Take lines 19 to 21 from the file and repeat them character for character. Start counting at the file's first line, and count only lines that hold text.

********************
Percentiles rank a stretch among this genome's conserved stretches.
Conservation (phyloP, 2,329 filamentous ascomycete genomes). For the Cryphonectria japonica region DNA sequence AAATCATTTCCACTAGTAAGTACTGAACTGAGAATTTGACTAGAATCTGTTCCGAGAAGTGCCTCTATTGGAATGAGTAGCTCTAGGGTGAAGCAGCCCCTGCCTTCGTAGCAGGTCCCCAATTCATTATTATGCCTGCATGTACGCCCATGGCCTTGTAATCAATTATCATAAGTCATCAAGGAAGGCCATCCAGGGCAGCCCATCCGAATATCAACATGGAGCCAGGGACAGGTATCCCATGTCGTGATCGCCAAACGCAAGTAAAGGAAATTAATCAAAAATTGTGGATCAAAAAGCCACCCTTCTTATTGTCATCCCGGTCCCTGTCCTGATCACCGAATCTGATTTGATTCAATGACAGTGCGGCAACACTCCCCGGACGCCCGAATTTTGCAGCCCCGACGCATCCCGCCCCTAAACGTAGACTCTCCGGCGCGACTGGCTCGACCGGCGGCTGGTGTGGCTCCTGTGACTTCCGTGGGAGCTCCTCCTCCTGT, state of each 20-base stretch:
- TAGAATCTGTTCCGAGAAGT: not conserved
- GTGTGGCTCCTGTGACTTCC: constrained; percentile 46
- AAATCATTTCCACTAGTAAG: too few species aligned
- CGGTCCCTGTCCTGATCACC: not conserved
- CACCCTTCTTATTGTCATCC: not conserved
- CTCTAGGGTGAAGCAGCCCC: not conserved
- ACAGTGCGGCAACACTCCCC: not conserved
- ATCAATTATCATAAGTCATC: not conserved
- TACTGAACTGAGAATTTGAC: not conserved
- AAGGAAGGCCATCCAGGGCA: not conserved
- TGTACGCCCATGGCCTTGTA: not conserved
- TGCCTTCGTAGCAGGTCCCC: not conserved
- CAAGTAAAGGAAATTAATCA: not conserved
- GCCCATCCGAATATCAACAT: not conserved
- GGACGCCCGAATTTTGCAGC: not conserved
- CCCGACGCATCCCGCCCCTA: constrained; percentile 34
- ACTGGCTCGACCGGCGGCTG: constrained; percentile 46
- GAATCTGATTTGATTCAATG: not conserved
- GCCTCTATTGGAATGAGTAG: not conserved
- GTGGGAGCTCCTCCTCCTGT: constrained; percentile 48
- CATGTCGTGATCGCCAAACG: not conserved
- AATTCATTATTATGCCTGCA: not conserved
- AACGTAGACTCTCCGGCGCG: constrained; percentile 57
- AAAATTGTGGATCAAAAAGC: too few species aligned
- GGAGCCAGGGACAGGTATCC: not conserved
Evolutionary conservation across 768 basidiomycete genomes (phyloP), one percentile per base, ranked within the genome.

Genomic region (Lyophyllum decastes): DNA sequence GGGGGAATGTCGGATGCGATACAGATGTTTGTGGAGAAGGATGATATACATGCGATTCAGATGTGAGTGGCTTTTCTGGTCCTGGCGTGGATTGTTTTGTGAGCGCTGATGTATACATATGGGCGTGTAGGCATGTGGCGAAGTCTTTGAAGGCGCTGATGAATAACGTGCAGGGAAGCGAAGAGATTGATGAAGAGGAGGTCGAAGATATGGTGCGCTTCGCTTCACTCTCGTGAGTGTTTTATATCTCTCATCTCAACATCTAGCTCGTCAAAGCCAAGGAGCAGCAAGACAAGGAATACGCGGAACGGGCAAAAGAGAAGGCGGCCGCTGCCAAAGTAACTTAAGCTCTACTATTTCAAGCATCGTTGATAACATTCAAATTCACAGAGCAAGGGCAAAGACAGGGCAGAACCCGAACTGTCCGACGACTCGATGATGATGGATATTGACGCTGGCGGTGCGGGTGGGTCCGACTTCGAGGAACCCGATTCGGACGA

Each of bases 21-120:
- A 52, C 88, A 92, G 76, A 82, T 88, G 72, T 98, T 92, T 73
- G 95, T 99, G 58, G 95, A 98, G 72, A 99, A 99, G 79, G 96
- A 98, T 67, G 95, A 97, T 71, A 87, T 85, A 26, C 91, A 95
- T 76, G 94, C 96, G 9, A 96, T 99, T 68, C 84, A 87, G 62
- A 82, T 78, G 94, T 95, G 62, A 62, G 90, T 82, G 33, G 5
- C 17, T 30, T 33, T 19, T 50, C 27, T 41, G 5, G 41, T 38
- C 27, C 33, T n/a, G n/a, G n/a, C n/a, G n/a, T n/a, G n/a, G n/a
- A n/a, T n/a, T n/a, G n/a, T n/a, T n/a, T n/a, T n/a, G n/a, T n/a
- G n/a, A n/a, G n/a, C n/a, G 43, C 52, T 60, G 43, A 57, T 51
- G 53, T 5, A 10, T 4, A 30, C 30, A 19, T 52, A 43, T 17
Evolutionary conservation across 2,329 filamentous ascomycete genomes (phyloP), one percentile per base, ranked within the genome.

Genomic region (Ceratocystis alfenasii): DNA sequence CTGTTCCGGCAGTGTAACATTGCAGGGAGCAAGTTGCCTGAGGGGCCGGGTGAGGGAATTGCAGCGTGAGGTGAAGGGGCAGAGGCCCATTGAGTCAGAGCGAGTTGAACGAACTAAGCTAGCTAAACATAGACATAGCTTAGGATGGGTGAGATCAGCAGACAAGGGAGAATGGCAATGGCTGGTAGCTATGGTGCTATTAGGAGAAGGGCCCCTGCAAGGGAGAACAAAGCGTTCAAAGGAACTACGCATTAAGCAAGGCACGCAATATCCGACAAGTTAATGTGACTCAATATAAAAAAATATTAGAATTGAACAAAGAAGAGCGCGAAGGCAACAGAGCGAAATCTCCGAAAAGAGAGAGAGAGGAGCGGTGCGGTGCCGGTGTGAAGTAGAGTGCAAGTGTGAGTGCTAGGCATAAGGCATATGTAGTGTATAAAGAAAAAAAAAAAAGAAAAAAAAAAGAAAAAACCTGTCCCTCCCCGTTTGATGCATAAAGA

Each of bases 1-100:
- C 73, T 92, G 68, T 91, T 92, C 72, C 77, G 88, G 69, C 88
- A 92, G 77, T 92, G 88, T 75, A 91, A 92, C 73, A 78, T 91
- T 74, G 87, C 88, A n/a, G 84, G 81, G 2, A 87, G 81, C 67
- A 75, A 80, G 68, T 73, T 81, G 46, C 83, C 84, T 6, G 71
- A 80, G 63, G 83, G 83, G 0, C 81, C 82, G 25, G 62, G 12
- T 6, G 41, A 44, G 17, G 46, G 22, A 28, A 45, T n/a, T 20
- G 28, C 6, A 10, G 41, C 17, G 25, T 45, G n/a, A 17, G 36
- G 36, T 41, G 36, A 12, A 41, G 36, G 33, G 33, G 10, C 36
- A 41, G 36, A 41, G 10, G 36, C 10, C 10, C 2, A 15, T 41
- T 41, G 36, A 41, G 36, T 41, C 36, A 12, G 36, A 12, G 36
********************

- ACTGGCTCGACCGGCGGCTG: constrained; percentile 46
- GAATCTGATTTGATTCAATG: not conserved
- GCCTCTATTGGAATGAGTAG: not conserved